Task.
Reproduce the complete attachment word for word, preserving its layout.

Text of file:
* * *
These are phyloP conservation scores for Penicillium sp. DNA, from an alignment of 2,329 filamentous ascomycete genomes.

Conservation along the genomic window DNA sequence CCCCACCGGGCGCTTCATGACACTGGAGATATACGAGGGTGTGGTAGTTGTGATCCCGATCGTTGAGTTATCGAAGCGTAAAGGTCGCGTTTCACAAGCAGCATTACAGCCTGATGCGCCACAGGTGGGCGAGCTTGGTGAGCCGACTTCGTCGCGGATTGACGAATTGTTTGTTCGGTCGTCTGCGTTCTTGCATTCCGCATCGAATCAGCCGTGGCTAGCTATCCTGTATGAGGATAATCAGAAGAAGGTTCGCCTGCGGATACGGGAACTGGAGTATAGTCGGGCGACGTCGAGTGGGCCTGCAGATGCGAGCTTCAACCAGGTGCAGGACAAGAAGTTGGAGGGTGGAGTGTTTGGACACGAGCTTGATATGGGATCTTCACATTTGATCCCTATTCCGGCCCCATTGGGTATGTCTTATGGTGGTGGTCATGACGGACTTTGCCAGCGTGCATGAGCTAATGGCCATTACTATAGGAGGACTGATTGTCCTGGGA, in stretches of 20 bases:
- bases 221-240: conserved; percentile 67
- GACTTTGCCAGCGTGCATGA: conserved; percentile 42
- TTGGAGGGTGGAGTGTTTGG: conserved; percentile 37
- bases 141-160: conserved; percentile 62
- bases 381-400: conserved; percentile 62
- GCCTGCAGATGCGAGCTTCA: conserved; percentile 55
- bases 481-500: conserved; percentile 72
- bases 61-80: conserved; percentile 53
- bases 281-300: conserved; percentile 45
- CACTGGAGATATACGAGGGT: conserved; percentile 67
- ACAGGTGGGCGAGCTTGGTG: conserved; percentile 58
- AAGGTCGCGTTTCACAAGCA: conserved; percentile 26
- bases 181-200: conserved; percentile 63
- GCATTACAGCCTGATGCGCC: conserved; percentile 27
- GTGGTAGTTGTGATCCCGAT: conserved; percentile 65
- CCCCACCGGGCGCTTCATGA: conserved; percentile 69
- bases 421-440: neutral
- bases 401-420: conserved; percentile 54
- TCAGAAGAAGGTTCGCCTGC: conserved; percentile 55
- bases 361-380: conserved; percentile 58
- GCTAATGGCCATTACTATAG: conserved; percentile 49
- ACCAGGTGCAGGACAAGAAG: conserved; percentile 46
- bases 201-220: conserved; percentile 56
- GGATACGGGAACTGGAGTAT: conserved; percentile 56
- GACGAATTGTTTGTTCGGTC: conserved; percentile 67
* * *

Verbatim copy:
These are phyloP conservation scores for Penicillium sp. DNA, from an alignment of 2,329 filamentous ascomycete genomes.

Conservation along the genomic window DNA sequence CCCCACCGGGCGCTTCATGACACTGGAGATATACGAGGGTGTGGTAGTTGTGATCCCGATCGTTGAGTTATCGAAGCGTAAAGGTCGCGTTTCACAAGCAGCATTACAGCCTGATGCGCCACAGGTGGGCGAGCTTGGTGAGCCGACTTCGTCGCGGATTGACGAATTGTTTGTTCGGTCGTCTGCGTTCTTGCATTCCGCATCGAATCAGCCGTGGCTAGCTATCCTGTATGAGGATAATCAGAAGAAGGTTCGCCTGCGGATACGGGAACTGGAGTATAGTCGGGCGACGTCGAGTGGGCCTGCAGATGCGAGCTTCAACCAGGTGCAGGACAAGAAGTTGGAGGGTGGAGTGTTTGGACACGAGCTTGATATGGGATCTTCACATTTGATCCCTATTCCGGCCCCATTGGGTATGTCTTATGGTGGTGGTCATGACGGACTTTGCCAGCGTGCATGAGCTAATGGCCATTACTATAGGAGGACTGATTGTCCTGGGA, in stretches of 20 bases:
- bases 221-240: conserved; percentile 67
- GACTTTGCCAGCGTGCATGA: conserved; percentile 42
- TTGGAGGGTGGAGTGTTTGG: conserved; percentile 37
- bases 141-160: conserved; percentile 62
- bases 381-400: conserved; percentile 62
- GCCTGCAGATGCGAGCTTCA: conserved; percentile 55
- bases 481-500: conserved; percentile 72
- bases 61-80: conserved; percentile 53
- bases 281-300: conserved; percentile 45
- CACTGGAGATATACGAGGGT: conserved; percentile 67
- ACAGGTGGGCGAGCTTGGTG: conserved; percentile 58
- AAGGTCGCGTTTCACAAGCA: conserved; percentile 26
- bases 181-200: conserved; percentile 63
- GCATTACAGCCTGATGCGCC: conserved; percentile 27
- GTGGTAGTTGTGATCCCGAT: conserved; percentile 65
- CCCCACCGGGCGCTTCATGA: conserved; percentile 69
- bases 421-440: neutral
- bases 401-420: conserved; percentile 54
- TCAGAAGAAGGTTCGCCTGC: conserved; percentile 55
- bases 361-380: conserved; percentile 58
- GCTAATGGCCATTACTATAG: conserved; percentile 49
- ACCAGGTGCAGGACAAGAAG: conserved; percentile 46
- bases 201-220: conserved; percentile 56
- GGATACGGGAACTGGAGTAT: conserved; percentile 56
- GACGAATTGTTTGTTCGGTC: conserved; percentile 67